Thoughts on The Snow Queen

“The Snow Queen” is one of my favorite fairy tales. It’s one of the stories I used as inspiration for my thesis in college (a story which has now turned into a novella I’m still tinkering with). It’s not as well-known as some other fairy tales, which is a shame, because it’s a beautiful story.

The story of “The Snow Queen,” told simply, is the story of a girl named Gerda who goes on a journey to find and save her best friend, Kai (or Kay, depending on whih translation you look at), who has been put under a spell by shards of a magic mirror and kidnapped by the Snow Queen. Along the way she encounters: an old lady who wants to keep Gerda for her own (and succeeds for a time); some talking crows; a kind princess and prince; a group of traveling thieves, including a little girl who takes a strange interest in Gerda; a reindeer; and two women who give Gerda shelter. With the help of those she meets along the way, some luck, and her own persistence, Gerda is able to find Kai, break the spell on him, and take him home.

(Anyone interested in reading the full text can do so online here.)

The most well-known retelling of “The Snow Queen” is Disney’s Frozen. The plot and cast of characters from Frozen deviate widely from “The Snow Queen;” a lovable reindeer and platonic love saving the day are the two biggest similarities. And while Disney is allowed to retell fairy tales how they’d like, I did have some frustrated when I went into Frozen expecting a story I love and hold dear, and was presented with something completely different instead.

There are many things I like about “The Snow Queen.”

There is no romance. Gerda and Kai’s relationship is completely platonic, they love each other like siblings. While romance is not at the center of every fairy tale, it was certainly a big player in the fairy tales I grew up on, so reading “The Snow Queen” for the first time was like a breath of fresh air.

It’s a story about a girl saving a boy. And yes, there are other stories, other fairy tales, that involve a girl saving a boy. But as with the romance, I grew up exposed to more stories about males saving females than the other way around.

I think perhaps my favorite part of “The Snow Queen” is that it’s a story about a girl who doesn’t know how strong she is. Gerda doesn’t know she’s going to be able to find and save Kai, but she sets out anyway. Gerda is weak in some moments; when Kai teases her she cries. But she is strong too. When Kai is kidnapped and no one knows, and instead assumes that he has drowned in the river outside of town, Gerda confronts the river and demands her best friend back. It’s small moments like this, Gerda pleading with a body of water, that stick out to me.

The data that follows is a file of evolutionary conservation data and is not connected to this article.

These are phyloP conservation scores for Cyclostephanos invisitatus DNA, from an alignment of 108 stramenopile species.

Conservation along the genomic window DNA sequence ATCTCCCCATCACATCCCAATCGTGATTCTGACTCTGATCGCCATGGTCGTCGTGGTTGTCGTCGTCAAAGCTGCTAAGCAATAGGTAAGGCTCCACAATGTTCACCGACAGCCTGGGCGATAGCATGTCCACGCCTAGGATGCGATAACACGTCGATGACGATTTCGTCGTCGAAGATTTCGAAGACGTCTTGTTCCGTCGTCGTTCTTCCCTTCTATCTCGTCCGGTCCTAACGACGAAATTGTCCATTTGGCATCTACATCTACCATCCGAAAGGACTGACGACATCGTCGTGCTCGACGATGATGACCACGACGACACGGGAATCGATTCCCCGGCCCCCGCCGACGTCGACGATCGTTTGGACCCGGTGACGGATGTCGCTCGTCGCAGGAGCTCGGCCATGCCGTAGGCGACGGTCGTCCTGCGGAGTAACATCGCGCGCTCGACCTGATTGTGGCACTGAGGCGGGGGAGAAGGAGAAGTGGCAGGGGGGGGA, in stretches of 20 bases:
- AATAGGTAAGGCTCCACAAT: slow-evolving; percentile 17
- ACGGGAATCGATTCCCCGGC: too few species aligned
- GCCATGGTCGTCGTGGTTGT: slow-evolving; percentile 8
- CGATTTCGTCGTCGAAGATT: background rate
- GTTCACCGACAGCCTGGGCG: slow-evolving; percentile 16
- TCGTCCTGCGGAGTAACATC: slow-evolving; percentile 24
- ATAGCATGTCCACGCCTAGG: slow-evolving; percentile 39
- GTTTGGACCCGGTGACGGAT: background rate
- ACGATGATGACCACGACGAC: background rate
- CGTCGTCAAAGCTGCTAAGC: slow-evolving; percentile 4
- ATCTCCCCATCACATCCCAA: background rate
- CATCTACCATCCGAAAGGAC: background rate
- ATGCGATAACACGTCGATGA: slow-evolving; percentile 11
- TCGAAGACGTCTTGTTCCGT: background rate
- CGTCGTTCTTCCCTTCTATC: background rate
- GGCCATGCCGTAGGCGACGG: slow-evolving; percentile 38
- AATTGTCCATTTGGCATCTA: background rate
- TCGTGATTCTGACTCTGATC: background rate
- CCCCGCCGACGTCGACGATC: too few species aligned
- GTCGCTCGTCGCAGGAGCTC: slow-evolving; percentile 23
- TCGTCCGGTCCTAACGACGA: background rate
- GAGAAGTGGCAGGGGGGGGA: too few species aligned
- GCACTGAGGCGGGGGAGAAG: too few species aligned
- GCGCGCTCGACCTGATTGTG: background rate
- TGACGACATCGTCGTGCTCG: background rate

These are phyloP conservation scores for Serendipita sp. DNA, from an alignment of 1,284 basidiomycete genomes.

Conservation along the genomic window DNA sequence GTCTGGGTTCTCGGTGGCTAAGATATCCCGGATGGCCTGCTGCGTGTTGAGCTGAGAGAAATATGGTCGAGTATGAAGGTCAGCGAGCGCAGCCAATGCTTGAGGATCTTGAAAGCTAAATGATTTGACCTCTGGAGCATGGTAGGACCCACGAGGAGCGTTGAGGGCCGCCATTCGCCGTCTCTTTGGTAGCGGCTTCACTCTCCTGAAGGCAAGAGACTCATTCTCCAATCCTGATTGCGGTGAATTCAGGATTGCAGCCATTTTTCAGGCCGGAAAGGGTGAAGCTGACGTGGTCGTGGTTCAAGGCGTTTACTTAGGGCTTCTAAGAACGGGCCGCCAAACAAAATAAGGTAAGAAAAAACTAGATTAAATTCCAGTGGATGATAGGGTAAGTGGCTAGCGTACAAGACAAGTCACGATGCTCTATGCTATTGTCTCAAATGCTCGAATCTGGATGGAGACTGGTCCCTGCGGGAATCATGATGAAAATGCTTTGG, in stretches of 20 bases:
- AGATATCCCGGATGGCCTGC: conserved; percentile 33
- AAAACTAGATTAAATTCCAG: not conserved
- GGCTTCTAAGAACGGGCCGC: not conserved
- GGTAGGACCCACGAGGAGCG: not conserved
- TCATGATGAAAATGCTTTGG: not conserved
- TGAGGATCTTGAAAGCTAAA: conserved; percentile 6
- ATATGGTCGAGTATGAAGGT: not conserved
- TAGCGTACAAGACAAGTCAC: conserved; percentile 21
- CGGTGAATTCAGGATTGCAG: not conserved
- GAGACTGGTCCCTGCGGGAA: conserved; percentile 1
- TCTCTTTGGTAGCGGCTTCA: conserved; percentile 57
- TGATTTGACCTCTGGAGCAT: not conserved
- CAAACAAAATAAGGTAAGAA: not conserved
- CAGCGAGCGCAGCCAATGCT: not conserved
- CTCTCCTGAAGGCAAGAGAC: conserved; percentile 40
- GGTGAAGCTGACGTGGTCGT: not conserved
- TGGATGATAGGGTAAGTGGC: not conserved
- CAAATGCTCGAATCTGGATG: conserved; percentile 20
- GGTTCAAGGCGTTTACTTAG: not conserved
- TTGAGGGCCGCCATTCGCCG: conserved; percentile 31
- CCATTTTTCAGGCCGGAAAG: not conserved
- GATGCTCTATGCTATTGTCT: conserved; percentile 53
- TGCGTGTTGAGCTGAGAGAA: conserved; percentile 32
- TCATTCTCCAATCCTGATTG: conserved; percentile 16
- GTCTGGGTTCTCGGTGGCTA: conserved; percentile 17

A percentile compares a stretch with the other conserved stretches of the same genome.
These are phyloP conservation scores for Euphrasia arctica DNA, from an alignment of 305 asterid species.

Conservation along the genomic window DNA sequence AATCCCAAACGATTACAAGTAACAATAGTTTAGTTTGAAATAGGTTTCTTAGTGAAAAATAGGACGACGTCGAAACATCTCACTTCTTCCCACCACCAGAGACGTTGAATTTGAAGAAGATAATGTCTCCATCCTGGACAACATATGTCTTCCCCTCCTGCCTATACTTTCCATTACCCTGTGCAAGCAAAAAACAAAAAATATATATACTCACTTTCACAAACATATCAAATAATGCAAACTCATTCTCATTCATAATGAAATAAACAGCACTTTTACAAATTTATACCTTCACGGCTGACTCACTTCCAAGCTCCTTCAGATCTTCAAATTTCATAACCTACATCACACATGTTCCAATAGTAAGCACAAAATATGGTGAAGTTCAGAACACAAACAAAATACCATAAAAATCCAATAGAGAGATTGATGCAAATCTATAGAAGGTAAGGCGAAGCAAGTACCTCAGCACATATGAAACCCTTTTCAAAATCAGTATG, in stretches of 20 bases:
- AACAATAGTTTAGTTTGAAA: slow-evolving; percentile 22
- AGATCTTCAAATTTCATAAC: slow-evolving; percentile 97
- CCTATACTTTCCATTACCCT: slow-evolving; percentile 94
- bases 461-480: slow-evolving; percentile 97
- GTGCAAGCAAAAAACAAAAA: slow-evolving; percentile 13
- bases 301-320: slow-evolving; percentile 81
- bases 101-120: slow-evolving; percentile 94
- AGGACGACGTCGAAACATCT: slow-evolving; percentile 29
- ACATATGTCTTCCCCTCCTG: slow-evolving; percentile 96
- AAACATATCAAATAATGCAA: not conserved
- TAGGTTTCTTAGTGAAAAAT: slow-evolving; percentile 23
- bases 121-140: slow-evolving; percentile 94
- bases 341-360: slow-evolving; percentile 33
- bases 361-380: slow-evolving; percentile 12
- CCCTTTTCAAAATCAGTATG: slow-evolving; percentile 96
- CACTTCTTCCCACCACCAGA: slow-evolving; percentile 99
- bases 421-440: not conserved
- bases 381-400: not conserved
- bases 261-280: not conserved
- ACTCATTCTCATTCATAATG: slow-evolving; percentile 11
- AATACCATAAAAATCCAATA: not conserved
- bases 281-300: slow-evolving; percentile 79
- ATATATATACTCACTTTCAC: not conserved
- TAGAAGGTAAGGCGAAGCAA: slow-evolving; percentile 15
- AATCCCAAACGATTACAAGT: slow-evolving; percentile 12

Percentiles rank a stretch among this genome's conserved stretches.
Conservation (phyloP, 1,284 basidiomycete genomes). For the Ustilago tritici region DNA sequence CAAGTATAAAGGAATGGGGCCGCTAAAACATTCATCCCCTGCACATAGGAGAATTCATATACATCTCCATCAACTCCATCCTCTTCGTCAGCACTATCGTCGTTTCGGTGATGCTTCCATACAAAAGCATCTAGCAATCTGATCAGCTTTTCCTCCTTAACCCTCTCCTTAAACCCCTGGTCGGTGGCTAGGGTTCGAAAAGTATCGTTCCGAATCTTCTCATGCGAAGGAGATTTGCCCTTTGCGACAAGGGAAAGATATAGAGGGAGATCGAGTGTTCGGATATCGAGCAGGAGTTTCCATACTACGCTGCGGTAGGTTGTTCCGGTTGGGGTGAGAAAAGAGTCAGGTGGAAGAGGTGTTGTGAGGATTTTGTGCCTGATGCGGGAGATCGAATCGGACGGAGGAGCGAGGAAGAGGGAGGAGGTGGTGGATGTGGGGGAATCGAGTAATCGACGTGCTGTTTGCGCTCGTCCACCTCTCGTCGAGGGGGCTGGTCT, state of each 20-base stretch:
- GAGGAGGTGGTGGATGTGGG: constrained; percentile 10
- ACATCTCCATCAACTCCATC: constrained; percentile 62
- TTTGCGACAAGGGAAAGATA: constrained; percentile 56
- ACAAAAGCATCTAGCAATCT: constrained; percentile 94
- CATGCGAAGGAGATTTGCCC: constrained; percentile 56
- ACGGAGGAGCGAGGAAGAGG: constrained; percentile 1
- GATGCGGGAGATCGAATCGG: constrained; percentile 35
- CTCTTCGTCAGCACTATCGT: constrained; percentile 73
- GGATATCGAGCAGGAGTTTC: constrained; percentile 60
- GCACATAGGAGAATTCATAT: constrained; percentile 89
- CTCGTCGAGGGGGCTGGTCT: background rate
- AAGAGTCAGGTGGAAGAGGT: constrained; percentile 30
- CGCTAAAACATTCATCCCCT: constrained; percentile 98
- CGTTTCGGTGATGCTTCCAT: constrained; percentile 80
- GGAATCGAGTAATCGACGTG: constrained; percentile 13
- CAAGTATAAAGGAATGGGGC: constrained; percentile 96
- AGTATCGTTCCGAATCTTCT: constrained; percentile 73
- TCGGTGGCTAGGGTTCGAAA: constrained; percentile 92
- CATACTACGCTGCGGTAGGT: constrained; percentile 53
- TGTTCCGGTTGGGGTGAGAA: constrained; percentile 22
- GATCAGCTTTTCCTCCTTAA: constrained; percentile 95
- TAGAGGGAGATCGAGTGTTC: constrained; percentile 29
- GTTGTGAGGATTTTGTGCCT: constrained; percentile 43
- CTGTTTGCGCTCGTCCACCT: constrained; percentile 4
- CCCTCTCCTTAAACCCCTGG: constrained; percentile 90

While “The Snow Queen” is not perfect, I enjoy it very much, and I want other people to enjoy it too.

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Fairy Tale Recommendations

This is by no means a complete list of my favorite fairy tale books, movies, and websites, but I thought it would be fun to share a few of the things I’ve been enjoying most lately. If people are interested, I can do more of this in the future.

The Hans Christian Andersen Center is a website put together by The University of Southern Denmark that has bibliographical information on Hans Christian Andersen, as well as full texts of all of his fairy tales.

SurLaLune Fairy Tales is a website that hosts 49 annotated fairy tale texts, as well as many other fairy tale resources.

Gabrielle-Suzanne Barbot de Villeneuve’s Beauty and the Beast is surprisingly hard to find in at its full and unabridged length. This beautiful edition came out recently.

The Fairy-Tale Princess: Seven Classic Stories from the Enchanted Forest is a gorgeous book with retellings by Wendy Jones and artwork by Su Blackwell. Blackwell does papercut sculptures that are absolutely delightful.

Beauty and the Beast by Megan Kearney is a webcomic that is perhaps my favorite Beauty and the Beast retelling I’ve come across. Start the comic here, or order print copies here.

Unburied Fables is an anthology of fairy tale retellings with LGBTQIA+ protagonists. There isn’t a story is this collection that I dislike, and 50% of the profits are donated to the Trevor Project.

Ever After is a film that is one of my favorite Cinderella retellings.

 

Thoughts on Beauty and the Beast

Ever since the final theatrical trailer for Disney’s live-action Beauty and the Beast was released, I’ve spent a lot of time thinking about this fairy tale that I love so much.

In 1740 Madame Gabrielle-Suzanne Barbot de Villeneuve published a novella length fairy tale, the first recorded story titled “Beauty and the Beast.” It is fair to say that Villeneuve was probably inspired by the Cupid and Psyche story “The Golden Ass,” which was written by Apuleius sometime between 158 and the 180s AD. Villeneuve’s novella is much longer than most traditional fairy tales, and drags on far too much for most people’s liking. In 1756 Jeanne-Marie LePrince de Beaumont published a shorter version of the story, which became much more popular than Villeneuve’s novella. Today, most people aren’t aware of Villeneuve’s story.